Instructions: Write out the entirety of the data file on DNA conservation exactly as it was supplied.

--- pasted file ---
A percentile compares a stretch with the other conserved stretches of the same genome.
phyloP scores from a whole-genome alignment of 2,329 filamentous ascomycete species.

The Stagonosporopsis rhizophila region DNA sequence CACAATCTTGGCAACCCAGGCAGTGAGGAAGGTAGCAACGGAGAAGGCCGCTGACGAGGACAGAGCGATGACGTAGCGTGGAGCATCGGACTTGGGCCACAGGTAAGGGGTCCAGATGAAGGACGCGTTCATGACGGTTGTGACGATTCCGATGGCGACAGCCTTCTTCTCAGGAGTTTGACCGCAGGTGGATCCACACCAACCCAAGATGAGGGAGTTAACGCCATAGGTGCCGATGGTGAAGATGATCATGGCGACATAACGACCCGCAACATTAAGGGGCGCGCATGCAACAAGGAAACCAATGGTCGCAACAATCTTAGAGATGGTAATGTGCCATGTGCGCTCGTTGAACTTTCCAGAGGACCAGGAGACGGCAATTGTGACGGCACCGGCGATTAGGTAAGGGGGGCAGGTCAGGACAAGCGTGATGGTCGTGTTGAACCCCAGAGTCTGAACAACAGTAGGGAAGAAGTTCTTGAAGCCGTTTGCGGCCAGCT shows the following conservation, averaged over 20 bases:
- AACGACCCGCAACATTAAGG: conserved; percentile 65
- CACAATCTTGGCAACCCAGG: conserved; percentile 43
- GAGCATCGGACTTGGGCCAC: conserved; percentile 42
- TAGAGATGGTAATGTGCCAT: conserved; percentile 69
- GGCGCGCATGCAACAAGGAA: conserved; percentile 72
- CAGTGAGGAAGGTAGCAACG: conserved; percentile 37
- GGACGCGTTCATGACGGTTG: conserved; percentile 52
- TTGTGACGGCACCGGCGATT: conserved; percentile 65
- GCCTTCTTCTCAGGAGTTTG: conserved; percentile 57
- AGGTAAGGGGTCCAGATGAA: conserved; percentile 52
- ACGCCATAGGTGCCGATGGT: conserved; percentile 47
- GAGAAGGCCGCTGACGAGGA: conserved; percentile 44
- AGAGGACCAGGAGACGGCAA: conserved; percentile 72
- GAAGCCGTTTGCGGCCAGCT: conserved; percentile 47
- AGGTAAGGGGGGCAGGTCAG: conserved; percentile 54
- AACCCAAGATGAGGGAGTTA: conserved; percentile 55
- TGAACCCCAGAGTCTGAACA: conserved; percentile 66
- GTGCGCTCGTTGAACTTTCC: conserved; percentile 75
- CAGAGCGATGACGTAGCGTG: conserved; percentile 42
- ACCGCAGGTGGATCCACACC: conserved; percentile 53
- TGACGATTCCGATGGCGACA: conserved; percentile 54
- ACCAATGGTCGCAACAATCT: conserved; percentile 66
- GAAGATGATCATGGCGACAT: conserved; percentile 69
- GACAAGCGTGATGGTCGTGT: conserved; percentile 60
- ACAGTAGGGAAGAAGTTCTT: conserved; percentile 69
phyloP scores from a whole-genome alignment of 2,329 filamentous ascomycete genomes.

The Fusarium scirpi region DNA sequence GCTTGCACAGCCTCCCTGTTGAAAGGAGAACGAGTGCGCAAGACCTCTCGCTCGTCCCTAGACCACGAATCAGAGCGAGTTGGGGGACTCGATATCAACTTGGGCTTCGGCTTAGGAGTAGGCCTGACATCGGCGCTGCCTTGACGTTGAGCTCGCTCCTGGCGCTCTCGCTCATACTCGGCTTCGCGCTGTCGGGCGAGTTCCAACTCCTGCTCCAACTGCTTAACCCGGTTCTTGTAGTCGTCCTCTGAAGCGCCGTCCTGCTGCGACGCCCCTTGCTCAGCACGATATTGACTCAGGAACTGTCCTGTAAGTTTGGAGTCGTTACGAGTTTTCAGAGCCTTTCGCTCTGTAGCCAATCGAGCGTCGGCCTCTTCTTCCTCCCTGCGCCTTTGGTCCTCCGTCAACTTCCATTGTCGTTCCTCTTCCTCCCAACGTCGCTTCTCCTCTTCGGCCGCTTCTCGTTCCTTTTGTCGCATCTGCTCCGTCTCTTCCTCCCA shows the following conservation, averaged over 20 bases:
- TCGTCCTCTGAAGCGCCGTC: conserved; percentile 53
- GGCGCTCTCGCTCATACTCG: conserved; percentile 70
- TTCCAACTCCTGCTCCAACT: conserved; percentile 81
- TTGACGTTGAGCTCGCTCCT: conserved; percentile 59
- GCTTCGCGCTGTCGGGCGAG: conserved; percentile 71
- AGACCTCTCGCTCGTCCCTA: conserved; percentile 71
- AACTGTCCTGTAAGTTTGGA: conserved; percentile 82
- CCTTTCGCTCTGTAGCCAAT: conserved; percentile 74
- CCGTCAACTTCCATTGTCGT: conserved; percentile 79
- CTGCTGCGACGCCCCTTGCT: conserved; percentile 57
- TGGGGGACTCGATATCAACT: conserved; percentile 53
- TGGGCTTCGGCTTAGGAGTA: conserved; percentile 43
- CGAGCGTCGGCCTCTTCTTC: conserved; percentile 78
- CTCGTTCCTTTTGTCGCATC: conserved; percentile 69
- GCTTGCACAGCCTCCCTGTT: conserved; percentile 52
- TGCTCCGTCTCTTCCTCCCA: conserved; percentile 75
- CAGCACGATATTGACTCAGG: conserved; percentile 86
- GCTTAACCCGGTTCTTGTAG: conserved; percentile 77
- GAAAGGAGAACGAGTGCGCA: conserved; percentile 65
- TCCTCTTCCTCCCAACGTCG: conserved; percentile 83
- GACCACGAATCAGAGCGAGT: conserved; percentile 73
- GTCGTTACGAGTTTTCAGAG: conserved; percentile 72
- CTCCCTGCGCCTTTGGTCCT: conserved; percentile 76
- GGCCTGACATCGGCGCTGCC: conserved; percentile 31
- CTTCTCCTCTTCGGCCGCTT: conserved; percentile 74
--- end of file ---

A percentile compares a stretch with the other conserved stretches of the same genome.
phyloP scores from a whole-genome alignment of 2,329 filamentous ascomycete species.

The Stagonosporopsis rhizophila region DNA sequence CACAATCTTGGCAACCCAGGCAGTGAGGAAGGTAGCAACGGAGAAGGCCGCTGACGAGGACAGAGCGATGACGTAGCGTGGAGCATCGGACTTGGGCCACAGGTAAGGGGTCCAGATGAAGGACGCGTTCATGACGGTTGTGACGATTCCGATGGCGACAGCCTTCTTCTCAGGAGTTTGACCGCAGGTGGATCCACACCAACCCAAGATGAGGGAGTTAACGCCATAGGTGCCGATGGTGAAGATGATCATGGCGACATAACGACCCGCAACATTAAGGGGCGCGCATGCAACAAGGAAACCAATGGTCGCAACAATCTTAGAGATGGTAATGTGCCATGTGCGCTCGTTGAACTTTCCAGAGGACCAGGAGACGGCAATTGTGACGGCACCGGCGATTAGGTAAGGGGGGCAGGTCAGGACAAGCGTGATGGTCGTGTTGAACCCCAGAGTCTGAACAACAGTAGGGAAGAAGTTCTTGAAGCCGTTTGCGGCCAGCT shows the following conservation, averaged over 20 bases:
- AACGACCCGCAACATTAAGG: conserved; percentile 65
- CACAATCTTGGCAACCCAGG: conserved; percentile 43
- GAGCATCGGACTTGGGCCAC: conserved; percentile 42
- TAGAGATGGTAATGTGCCAT: conserved; percentile 69
- GGCGCGCATGCAACAAGGAA: conserved; percentile 72
- CAGTGAGGAAGGTAGCAACG: conserved; percentile 37
- GGACGCGTTCATGACGGTTG: conserved; percentile 52
- TTGTGACGGCACCGGCGATT: conserved; percentile 65
- GCCTTCTTCTCAGGAGTTTG: conserved; percentile 57
- AGGTAAGGGGTCCAGATGAA: conserved; percentile 52
- ACGCCATAGGTGCCGATGGT: conserved; percentile 47
- GAGAAGGCCGCTGACGAGGA: conserved; percentile 44
- AGAGGACCAGGAGACGGCAA: conserved; percentile 72
- GAAGCCGTTTGCGGCCAGCT: conserved; percentile 47
- AGGTAAGGGGGGCAGGTCAG: conserved; percentile 54
- AACCCAAGATGAGGGAGTTA: conserved; percentile 55
- TGAACCCCAGAGTCTGAACA: conserved; percentile 66
- GTGCGCTCGTTGAACTTTCC: conserved; percentile 75
- CAGAGCGATGACGTAGCGTG: conserved; percentile 42
- ACCGCAGGTGGATCCACACC: conserved; percentile 53
- TGACGATTCCGATGGCGACA: conserved; percentile 54
- ACCAATGGTCGCAACAATCT: conserved; percentile 66
- GAAGATGATCATGGCGACAT: conserved; percentile 69
- GACAAGCGTGATGGTCGTGT: conserved; percentile 60
- ACAGTAGGGAAGAAGTTCTT: conserved; percentile 69
phyloP scores from a whole-genome alignment of 2,329 filamentous ascomycete genomes.

The Fusarium scirpi region DNA sequence GCTTGCACAGCCTCCCTGTTGAAAGGAGAACGAGTGCGCAAGACCTCTCGCTCGTCCCTAGACCACGAATCAGAGCGAGTTGGGGGACTCGATATCAACTTGGGCTTCGGCTTAGGAGTAGGCCTGACATCGGCGCTGCCTTGACGTTGAGCTCGCTCCTGGCGCTCTCGCTCATACTCGGCTTCGCGCTGTCGGGCGAGTTCCAACTCCTGCTCCAACTGCTTAACCCGGTTCTTGTAGTCGTCCTCTGAAGCGCCGTCCTGCTGCGACGCCCCTTGCTCAGCACGATATTGACTCAGGAACTGTCCTGTAAGTTTGGAGTCGTTACGAGTTTTCAGAGCCTTTCGCTCTGTAGCCAATCGAGCGTCGGCCTCTTCTTCCTCCCTGCGCCTTTGGTCCTCCGTCAACTTCCATTGTCGTTCCTCTTCCTCCCAACGTCGCTTCTCCTCTTCGGCCGCTTCTCGTTCCTTTTGTCGCATCTGCTCCGTCTCTTCCTCCCA shows the following conservation, averaged over 20 bases:
- TCGTCCTCTGAAGCGCCGTC: conserved; percentile 53
- GGCGCTCTCGCTCATACTCG: conserved; percentile 70
- TTCCAACTCCTGCTCCAACT: conserved; percentile 81
- TTGACGTTGAGCTCGCTCCT: conserved; percentile 59
- GCTTCGCGCTGTCGGGCGAG: conserved; percentile 71
- AGACCTCTCGCTCGTCCCTA: conserved; percentile 71
- AACTGTCCTGTAAGTTTGGA: conserved; percentile 82
- CCTTTCGCTCTGTAGCCAAT: conserved; percentile 74
- CCGTCAACTTCCATTGTCGT: conserved; percentile 79
- CTGCTGCGACGCCCCTTGCT: conserved; percentile 57
- TGGGGGACTCGATATCAACT: conserved; percentile 53
- TGGGCTTCGGCTTAGGAGTA: conserved; percentile 43
- CGAGCGTCGGCCTCTTCTTC: conserved; percentile 78
- CTCGTTCCTTTTGTCGCATC: conserved; percentile 69
- GCTTGCACAGCCTCCCTGTT: conserved; percentile 52
- TGCTCCGTCTCTTCCTCCCA: conserved; percentile 75
- CAGCACGATATTGACTCAGG: conserved; percentile 86
- GCTTAACCCGGTTCTTGTAG: conserved; percentile 77
- GAAAGGAGAACGAGTGCGCA: conserved; percentile 65
- TCCTCTTCCTCCCAACGTCG: conserved; percentile 83
- GACCACGAATCAGAGCGAGT: conserved; percentile 73
- GTCGTTACGAGTTTTCAGAG: conserved; percentile 72
- CTCCCTGCGCCTTTGGTCCT: conserved; percentile 76
- GGCCTGACATCGGCGCTGCC: conserved; percentile 31
- CTTCTCCTCTTCGGCCGCTT: conserved; percentile 74